5.  Die Hard: This adrenaline pumping movie came out of nowhere and established Bruce Willis as a household name and box office draw.  It’s by far the best film of its kind because we believe in John McClain.  Unlike Dirty Harry or Rambo, he’s a normal guy who has the odds stacked against him.

4.  Dirty Harry: Before Dirty Harry, Clint Eastwood was known primarily as the man with no name in Sergio Leone’s terrific spaghetti westerns.  The story is simple but because his character is so engaging, I was on the edge of my seat the whole time.  Also, Andy Robinson is perhaps the best action villain of all time.

3.  The Good, the Bad, and the Ugly: I’m throwing this into the action genre because it contains some of my favorite gunfights in screen history.  3 men on the trail of $200,000 worth of gold.  Who will get it?  Well, get ready to have a blast finding out.

2.  The French Connection: The winner of 1971’s Best Picture has the greatest car chase in screen history.  William Friedkin attached cameras to the hoods of the cars and the effect it created felt like you were in the car.  Ever since, countless films by every major director copied and re-copied it to great effect.  Oh, and Gene Hackman and Roy Scheider are fantastic too.

1.  Raiders of the Lost Ark: George Lucas took a character inspired from the 1930’s serials that he loved and handed the directing reigns to Steven Spielberg to create the greatest action film ever made.  With barely a moment to catch your breath, from snakes to plane crashes, to chases through the desert, tarantulas, rolling boulders, and historic artifacts, this movie gives you your money’s worth and then some.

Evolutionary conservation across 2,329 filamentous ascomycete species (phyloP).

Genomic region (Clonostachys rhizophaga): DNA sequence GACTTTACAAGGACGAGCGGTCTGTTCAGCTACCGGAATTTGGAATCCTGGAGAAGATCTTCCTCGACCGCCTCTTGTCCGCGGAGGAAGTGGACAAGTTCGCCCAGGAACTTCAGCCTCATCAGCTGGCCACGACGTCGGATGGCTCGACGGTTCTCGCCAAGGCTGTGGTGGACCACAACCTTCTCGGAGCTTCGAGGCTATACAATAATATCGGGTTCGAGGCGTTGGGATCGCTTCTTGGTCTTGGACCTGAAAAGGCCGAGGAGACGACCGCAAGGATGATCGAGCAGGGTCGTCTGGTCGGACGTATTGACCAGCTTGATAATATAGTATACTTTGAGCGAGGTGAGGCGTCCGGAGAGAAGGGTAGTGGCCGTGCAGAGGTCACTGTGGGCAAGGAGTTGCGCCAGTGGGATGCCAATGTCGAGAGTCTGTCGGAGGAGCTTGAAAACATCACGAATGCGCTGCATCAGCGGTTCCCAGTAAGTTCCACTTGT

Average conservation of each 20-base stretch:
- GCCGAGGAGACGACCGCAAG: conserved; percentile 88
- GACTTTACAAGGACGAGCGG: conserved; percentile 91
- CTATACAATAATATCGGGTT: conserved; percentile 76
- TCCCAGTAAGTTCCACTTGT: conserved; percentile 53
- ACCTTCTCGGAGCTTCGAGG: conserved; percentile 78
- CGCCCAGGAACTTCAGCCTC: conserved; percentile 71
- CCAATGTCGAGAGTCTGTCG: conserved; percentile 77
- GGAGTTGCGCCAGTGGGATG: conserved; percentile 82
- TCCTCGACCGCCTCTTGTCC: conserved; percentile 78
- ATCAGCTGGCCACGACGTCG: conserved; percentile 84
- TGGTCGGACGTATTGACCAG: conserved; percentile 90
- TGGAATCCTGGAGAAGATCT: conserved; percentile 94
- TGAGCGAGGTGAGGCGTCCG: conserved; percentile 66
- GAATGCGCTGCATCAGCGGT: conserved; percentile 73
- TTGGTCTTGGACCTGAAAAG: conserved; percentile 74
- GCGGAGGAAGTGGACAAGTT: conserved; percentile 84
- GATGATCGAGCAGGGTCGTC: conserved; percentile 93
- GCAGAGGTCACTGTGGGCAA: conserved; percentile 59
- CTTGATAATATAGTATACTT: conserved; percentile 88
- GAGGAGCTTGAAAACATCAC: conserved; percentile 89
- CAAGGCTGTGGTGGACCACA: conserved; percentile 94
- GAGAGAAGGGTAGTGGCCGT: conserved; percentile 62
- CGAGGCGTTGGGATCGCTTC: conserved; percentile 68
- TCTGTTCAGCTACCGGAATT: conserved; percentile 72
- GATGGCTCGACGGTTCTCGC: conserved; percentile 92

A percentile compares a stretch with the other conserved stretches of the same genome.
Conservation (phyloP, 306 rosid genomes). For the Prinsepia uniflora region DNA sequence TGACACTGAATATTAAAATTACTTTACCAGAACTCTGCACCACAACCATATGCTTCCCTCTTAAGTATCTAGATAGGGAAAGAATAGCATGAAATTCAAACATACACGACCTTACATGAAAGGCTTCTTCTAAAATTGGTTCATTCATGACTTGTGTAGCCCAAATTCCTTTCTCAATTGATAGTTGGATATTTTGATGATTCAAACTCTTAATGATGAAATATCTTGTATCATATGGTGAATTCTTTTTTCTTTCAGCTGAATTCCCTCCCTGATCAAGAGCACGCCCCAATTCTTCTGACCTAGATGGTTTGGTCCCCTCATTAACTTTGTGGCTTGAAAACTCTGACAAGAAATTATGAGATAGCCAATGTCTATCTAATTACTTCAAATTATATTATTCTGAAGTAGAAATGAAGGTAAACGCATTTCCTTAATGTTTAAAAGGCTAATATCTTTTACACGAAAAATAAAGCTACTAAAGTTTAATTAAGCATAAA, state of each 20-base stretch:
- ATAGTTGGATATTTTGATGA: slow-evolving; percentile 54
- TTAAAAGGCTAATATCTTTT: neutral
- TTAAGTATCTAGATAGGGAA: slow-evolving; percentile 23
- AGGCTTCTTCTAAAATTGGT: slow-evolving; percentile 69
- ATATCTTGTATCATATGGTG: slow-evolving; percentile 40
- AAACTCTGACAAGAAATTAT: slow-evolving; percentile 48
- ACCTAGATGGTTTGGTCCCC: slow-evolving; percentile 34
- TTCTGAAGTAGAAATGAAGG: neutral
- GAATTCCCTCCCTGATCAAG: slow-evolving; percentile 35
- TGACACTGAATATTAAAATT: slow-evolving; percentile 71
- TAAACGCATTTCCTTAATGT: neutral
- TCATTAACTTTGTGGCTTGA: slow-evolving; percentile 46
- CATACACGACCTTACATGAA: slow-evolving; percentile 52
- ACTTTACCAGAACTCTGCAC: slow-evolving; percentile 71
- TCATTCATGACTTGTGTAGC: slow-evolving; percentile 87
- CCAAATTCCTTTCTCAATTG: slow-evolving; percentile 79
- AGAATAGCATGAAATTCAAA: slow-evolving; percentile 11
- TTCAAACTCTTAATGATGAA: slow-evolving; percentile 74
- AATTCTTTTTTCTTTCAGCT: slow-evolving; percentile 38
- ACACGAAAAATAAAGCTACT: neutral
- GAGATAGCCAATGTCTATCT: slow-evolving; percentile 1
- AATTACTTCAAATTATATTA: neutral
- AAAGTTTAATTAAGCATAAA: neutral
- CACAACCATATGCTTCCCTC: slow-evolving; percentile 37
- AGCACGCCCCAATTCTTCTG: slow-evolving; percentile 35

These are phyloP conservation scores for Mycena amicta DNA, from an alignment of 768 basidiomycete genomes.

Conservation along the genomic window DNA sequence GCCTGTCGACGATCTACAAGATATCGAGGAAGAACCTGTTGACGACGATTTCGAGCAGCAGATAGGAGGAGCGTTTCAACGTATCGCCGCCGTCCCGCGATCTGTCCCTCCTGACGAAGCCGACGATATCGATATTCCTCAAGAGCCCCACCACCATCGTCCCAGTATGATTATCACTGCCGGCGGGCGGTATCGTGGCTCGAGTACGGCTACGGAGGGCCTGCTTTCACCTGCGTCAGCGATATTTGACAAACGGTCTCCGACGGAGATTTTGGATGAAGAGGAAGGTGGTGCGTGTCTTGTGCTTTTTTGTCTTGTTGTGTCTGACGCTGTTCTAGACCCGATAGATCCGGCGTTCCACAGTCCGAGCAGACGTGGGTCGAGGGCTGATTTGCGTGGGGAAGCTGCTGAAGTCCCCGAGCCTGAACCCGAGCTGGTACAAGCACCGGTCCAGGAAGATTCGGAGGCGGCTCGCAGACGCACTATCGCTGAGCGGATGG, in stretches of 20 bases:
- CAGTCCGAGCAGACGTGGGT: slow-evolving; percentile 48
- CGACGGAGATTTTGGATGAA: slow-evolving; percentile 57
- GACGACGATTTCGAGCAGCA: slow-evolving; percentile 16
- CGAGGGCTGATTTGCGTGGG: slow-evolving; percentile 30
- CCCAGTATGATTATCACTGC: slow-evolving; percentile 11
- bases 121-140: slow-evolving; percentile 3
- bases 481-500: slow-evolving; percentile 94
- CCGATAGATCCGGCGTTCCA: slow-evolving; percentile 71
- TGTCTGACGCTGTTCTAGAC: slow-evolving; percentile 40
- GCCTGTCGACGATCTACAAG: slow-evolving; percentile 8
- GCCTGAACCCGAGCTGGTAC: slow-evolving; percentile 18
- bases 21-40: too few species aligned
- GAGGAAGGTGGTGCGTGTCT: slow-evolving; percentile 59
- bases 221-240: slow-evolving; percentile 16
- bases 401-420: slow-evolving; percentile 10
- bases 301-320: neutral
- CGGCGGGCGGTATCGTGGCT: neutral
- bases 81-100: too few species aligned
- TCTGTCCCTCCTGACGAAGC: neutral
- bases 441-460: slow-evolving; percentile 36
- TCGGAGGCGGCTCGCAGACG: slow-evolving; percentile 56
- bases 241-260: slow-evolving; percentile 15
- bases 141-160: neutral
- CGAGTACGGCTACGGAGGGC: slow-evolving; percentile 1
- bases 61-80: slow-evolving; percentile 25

5. The Seven Samurai: Akira Kurosawa is a master filmmaker and storyteller. This is an epic focused around the simple story of a poor farming village terrorized by bandits. They hire samurai to protect them and train them to fight. The imagery is wonderful, the landscapes exquisite, and there’s action aplenty.

4. Enter the Dragon: Wrap a spy movie and a martial arts movie together and add Bruce Lee, and you have a kick ass action film with lots and lots of action. This was the first Hollywood-produced Kung-Fu movie.

3. French Connection: William Friedkin did everything right with this film, from the excellent cast with Gene Hackman and Roy Scheider to the groundbreaking car chases. It may feel dated, but there was no CGI back then. Everything was real.

2. The Matrix: In the words of Keanu Reeves, “Whoa.” I remember disregarding this movie because it had Reeves in it. That was a huge mistake. This movie was both intellectually challenging and visually stunning, with fight scenes that have to be watched several times to digest. All in all, an awesome, classic action movie that will stand the test of time.

1. Crouching Tiger Hidden Dragon: This was the most ambitious martial arts film ever. There is no CGI. Period. It’s seems almost impossible when you watch it, but this film broke ground in a major way. Academy Award winning director Ang Lee is a master. His epic may never be surpassed. It drips with history, honor, tradition and wraps beautiful love stories and action around a tremendous cast. This is one of my favorite films of all time.